Lancaster gets Leinster introverts to come out of themselves

Coach sees huge benefits of turning polite young men into vocal leaders on the field

As soon as the former England coach settled into Dublin, during the autumn of 2016, he showed Leinster players his own personality profile. They saw an introvert who learned how to be an extrovert in order to become an effective leader.

Now, your turn.

“Yeah, he has [done a personality profile] on me,” said Jimmy O’Brien, a highly skilled Newbridge College outhalf who has risen to the fringes of the Leinster team. “I’d say I was more of an introvert.”

O’Brien represents the majority of this new Leinster generation.

“I remember there was a big circle and I was over here and I had to move over there by doing different actions.”

Stuart Lancaster forces you to come out of your shell?

“Yeah, exactly.”

He makes you a better player?

“Yeah, definitely.”

He helps you to make better decisions on the pitch?

“You have to make decisions and be talking the whole time, ordering lads around the whole time. Yeah, it definitely helps.”

Here follows the value of an introvert as a leader, by Stuart Lancaster (abridged version). This could be the nub of why England failed under Lancaster’s leadership at the 2015 World Cup as much as it is why Leinster are so successful under his guidance these past three seasons.

The best coaches always evolve.

Susan Cain, discussing her book, Quiet: The Power of Introverts in a World That Can't Stop Talking, notes that introverted leaders often deliver better outcomes, simply because they let their employees run with ideas, whereas an extrovert's need to put their own stamp on things can completely silence an already quiet soul.

Carl Jung

We are entering the territory of Carl Jung, who founded analytical psychology, but the extrovert needs the introvert and vice versa. Like Steve Jobs needed Steve Wozniak. Like Johnny Sexton – Lancaster labels his captain an extrovert – needs the younger players to prosper.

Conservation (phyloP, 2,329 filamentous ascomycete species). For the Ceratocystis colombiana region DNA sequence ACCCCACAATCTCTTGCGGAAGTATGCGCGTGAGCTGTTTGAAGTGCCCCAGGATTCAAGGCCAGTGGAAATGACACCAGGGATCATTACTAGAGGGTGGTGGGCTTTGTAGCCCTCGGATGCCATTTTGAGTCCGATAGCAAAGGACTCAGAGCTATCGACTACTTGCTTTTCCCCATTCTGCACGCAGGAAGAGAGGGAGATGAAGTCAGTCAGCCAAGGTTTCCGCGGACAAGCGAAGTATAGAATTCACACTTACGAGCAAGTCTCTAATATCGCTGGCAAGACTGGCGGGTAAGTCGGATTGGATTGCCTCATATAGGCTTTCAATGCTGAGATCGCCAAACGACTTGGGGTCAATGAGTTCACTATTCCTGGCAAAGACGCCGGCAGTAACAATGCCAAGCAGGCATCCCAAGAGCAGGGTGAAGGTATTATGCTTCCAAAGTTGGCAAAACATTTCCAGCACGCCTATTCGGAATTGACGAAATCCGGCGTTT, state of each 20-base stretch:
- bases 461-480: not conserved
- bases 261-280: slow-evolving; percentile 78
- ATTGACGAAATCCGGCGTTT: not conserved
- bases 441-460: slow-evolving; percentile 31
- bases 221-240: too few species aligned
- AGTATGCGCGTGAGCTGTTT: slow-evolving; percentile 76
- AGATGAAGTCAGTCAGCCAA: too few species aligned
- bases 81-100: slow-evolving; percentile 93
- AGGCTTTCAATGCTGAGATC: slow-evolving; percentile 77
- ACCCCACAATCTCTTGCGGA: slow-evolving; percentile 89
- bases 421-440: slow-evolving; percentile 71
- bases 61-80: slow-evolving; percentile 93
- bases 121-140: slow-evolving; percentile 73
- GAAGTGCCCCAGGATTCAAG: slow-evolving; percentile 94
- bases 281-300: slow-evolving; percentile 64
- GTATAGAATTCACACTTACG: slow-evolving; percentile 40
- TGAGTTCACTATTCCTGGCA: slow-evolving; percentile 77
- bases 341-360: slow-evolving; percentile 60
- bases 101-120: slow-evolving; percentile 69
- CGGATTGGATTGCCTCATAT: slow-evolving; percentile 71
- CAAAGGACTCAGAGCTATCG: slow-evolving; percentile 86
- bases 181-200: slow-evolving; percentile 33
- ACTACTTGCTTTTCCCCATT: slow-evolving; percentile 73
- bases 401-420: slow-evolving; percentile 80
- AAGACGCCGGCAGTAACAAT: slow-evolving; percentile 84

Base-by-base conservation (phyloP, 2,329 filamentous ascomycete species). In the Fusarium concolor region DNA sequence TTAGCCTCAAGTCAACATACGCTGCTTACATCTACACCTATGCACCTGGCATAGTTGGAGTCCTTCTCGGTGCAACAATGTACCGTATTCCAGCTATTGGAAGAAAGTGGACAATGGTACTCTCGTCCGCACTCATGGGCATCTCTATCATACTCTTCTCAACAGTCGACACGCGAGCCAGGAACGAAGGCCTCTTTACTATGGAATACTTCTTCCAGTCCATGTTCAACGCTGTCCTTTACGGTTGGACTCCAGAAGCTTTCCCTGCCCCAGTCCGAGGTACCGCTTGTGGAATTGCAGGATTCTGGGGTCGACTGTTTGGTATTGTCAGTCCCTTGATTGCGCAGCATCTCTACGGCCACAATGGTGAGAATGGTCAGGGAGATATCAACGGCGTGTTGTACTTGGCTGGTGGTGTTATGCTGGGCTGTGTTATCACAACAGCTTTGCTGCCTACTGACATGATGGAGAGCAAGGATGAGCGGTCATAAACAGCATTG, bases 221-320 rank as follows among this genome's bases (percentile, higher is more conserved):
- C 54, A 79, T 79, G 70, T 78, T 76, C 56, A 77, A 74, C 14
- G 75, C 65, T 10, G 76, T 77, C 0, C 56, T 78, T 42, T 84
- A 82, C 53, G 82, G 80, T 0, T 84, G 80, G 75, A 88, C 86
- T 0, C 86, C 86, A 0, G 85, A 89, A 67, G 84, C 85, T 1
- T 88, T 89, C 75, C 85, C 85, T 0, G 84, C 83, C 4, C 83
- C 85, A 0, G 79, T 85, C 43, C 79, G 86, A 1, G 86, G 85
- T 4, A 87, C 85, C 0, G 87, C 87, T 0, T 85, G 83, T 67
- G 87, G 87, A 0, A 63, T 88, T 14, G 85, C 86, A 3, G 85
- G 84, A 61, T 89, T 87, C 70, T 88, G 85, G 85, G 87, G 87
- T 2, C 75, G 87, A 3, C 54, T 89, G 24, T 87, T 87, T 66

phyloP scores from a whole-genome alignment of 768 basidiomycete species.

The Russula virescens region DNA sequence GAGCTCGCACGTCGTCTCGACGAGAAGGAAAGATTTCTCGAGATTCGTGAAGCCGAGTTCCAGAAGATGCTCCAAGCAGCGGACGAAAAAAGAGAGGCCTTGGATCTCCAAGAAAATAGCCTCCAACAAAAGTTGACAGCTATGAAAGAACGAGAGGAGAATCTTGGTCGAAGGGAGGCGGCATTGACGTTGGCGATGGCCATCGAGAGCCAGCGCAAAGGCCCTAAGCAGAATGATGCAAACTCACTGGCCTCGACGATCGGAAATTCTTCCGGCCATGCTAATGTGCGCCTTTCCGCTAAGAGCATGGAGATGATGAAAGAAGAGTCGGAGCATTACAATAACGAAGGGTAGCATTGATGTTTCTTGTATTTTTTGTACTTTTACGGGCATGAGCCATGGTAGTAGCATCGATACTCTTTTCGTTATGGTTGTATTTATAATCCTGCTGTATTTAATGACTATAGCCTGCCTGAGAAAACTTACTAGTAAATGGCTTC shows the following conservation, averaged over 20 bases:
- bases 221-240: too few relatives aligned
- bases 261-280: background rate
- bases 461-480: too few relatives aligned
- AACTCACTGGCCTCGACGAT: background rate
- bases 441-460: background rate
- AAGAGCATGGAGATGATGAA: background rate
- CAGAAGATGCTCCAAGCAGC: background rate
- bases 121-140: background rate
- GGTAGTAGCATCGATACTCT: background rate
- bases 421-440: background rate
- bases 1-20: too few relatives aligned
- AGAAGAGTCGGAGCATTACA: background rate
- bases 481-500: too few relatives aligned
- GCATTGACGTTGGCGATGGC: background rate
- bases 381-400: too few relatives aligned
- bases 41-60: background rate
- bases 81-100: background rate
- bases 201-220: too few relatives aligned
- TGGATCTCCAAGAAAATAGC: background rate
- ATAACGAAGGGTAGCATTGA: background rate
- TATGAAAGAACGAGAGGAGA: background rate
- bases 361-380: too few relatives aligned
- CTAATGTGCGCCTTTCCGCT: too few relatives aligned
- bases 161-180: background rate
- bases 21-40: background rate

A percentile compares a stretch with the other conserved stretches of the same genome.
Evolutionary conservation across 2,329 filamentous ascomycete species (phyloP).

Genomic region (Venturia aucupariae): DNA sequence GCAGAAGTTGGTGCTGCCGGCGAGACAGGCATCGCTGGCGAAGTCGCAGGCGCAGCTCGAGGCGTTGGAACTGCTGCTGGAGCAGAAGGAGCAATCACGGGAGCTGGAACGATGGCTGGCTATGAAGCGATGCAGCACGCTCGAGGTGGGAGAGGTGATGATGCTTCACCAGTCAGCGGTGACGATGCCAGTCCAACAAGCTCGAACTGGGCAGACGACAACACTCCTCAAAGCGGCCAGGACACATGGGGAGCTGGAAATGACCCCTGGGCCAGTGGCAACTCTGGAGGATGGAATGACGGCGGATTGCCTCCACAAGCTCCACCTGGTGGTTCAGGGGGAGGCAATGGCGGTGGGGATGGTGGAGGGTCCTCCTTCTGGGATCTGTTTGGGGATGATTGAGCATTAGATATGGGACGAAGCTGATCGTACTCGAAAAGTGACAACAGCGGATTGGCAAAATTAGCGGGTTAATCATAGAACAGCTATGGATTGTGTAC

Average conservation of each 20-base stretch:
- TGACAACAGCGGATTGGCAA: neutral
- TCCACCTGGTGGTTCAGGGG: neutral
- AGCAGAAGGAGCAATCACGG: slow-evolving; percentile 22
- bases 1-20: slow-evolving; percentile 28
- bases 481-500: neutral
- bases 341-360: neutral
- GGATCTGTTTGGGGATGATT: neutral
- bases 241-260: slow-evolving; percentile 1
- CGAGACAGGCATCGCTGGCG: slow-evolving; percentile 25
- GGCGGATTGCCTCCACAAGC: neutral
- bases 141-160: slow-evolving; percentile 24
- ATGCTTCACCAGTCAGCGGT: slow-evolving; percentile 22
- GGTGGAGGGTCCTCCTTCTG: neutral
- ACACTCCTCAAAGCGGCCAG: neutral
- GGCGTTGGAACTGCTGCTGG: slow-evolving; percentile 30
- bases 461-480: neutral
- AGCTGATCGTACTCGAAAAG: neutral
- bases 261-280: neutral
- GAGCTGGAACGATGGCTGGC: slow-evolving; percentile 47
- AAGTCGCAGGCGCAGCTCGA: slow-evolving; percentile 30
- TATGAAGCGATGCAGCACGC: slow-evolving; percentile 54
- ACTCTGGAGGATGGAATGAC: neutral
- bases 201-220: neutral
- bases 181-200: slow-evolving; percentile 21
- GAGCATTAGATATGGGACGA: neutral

The 50-year-old looked around an overwhelmingly home-grown group of well-educated, talented young men and realised the enormous benefit of turning such polite and diligent people into vocal leaders. On this November morning in UCD, he provided a snap shot of a process that reduces the importance of coaching by enabling players to cope in severely pressurised environments.

“There are so many different personality types,” Lancaster  explains. “What I found over here is a lot of the players are quiet, they are detail-orientated. They are very respectful of coaches and what they say and everything else, which is great, great qualities but equally they need to be leaders on the field. So, sometimes, you’ve got to push this person who is traditionally quite reserved and quite quiet to be more vocal in meetings, to be more vocal in training sessions, to be more vocal in games because ultimately they are the ones that drive the performance.

Raise the awareness